Keratoacanthoma (KA) is a low-grade, or slow-growing, skin cancer tumor that looks like a tiny dome or crater. KA is benign despite its similarities to squamous cell carcinoma (SCC), or the abnormal growth of cancerous cells on the skin’s most outer layer. KA originates in the skin’s hair follicles and rarely spreads to other cells.
KA is commonly found on sun-exposed skin, such as skin on the:
Treatments typically involve surgery, radiotherapy, or injections. Many doctors will recommend surgery to remove KA because it looks similar to the cancerous SCC. While untreated KA will eventually heal on its own, untreated SCC can spread to your lymph nodes.
Overall, the outlook for KA is good, as it’s a benign tumor. Read on to learn about the causes, risks, and how to protect yourself from getting KA.
The symptoms of KA are visual and lasts two to three months. The look is often compared to a small volcano.
First, KA shows up as small, round bump. Then, it grows into a lesion or wound and reaches a size of between 1 and 2 centimeters within a few weeks. The wound looks like a dome with a plug made of brown keratin, which is the same material as hair and skin.
If the brown keratin comes out, the KA will look like a crater. When it heals, it’ll flatten and leave a scar.
The exact cause of KA is unknown. Some factors that may contribute to getting KA are:
- sun exposure
- contact with chemical carcinogens, or cancer-causing chemicals
- infection with some strains of a wart virus, such as human papillomavirus
- genetic factors
KA and SCC consist of very similar epidemiological features. This means they develop at similar rates and have common causes. This suggests exposure to sunlight causes KA, and one of the main causes of SCC is ultraviolet (UV) exposure.
Developing KA before the age of 20 is rare. People who have a higher risk of developing KA are people who:
- have prolonged sun exposure
- have naturally fair skin
- have compromised immune systems
- frequently use a tanning bed
- are over the age of 60
Men are also at a higher risk than women.
Genetics may play a factor too. People with immediate family members who’ve had some form of skin cancer are at a higher risk for developing multiple KA. One study also reported spontaneous growth of KA two to three months after skin cancer surgery.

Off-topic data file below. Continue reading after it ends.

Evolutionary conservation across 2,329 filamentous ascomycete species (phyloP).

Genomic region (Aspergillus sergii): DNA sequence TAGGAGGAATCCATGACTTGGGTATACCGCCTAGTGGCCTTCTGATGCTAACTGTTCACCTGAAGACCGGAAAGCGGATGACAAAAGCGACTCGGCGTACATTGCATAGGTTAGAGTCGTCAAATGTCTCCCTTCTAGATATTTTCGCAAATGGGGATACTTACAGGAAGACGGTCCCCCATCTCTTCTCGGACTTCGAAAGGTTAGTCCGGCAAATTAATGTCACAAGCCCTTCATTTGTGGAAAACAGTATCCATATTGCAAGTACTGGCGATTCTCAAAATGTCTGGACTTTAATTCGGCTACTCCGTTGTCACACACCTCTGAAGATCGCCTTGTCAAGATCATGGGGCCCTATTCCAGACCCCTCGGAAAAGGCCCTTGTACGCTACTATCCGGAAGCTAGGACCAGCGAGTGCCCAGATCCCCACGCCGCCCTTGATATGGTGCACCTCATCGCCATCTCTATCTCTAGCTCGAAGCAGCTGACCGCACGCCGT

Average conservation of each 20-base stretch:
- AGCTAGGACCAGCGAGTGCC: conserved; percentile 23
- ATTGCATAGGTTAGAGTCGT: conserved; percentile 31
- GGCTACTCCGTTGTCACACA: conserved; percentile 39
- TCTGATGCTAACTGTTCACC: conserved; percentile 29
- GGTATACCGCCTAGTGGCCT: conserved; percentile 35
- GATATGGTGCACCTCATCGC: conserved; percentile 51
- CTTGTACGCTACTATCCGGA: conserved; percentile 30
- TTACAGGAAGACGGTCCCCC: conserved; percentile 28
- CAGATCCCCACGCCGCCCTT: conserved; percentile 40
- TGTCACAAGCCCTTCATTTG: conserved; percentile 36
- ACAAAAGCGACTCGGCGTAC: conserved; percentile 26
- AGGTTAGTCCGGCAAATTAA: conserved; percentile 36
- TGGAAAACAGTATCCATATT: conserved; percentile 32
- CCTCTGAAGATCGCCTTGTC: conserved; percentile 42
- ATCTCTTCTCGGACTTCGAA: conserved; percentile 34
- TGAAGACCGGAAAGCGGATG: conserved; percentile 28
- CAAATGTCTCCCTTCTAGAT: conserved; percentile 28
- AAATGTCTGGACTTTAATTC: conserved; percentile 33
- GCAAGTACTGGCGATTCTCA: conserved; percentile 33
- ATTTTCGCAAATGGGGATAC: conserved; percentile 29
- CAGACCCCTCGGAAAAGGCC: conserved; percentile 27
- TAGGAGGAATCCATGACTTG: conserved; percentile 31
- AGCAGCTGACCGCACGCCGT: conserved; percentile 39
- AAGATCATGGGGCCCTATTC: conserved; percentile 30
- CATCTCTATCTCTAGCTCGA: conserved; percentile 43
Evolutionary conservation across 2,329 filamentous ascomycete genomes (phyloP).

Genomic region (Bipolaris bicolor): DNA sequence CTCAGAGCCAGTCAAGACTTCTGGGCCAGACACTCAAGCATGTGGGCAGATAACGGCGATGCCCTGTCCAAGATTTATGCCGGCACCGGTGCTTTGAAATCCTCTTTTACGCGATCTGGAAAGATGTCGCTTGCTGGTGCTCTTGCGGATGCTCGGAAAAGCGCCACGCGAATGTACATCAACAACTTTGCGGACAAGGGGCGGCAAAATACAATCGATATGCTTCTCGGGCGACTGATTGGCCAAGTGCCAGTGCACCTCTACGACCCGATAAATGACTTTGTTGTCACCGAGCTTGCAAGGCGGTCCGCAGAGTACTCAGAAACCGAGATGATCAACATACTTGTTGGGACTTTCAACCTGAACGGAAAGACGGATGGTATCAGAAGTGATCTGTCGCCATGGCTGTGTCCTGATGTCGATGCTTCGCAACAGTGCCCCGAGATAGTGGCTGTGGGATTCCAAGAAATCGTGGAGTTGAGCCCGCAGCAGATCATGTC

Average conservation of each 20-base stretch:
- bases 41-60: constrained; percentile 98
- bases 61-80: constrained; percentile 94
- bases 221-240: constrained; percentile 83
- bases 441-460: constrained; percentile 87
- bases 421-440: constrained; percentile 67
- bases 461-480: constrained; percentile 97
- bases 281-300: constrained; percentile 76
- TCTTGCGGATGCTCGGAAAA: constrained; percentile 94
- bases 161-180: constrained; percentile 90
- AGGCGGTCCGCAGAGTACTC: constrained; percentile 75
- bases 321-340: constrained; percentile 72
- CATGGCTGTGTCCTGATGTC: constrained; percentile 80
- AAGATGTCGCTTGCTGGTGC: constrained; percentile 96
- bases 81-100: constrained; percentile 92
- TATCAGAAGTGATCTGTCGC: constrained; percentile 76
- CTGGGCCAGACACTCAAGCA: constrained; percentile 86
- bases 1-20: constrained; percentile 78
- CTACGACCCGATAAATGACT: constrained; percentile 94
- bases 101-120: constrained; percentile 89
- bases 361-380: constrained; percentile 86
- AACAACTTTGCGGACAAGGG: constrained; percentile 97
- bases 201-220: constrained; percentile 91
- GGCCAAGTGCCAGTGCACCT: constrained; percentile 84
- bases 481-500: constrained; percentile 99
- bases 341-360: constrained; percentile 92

Multiple KAs may show up as tumors that are 5 to 15 centimeters. It’s a non-melanoma skin cancer that rarely metastasizes, meaning it won’t spread to other areas of the body. But it can still be dangerous and should be treated by a doctor.
Many people with one KA lesion may develop more throughout their lifetime. But several rare conditions can cause multiple KAs to appear at once.
These conditions include:
|Grzybowski syndrome, or generalized eruptive KA||hundreds of KA-like lesions appear at one time on the body||unknown|
|Muir-Torre syndrome||KA tumors are present in association with internal cancer||inherited|
|Multiple self-healing squamous epitheliomas of Ferguson-Smith||recurring skin cancers, such as KA suddenly appear and often spontaneously regress, resulting in pitted scars||inherited, but rare|
If you notice a changing or growing colored patch on your skin, contact a doctor or dermatologist.
It’s possible for your doctor to diagnose KA by looking at it, but because of its strong resemblance to SCC, an invasive type of skin cancer, your doctor may prefer to do a biopsy.
This means your doctor will want to cut out the KA for examination. This process involves numbing the KA with a local anesthetic before removing enough of the lesion to test with a scalpel or razor. The sample is then evaluated to form a diagnosis.
KA will go away on its own, but this can take many months. Your doctor may recommend surgery or medication to remove KA.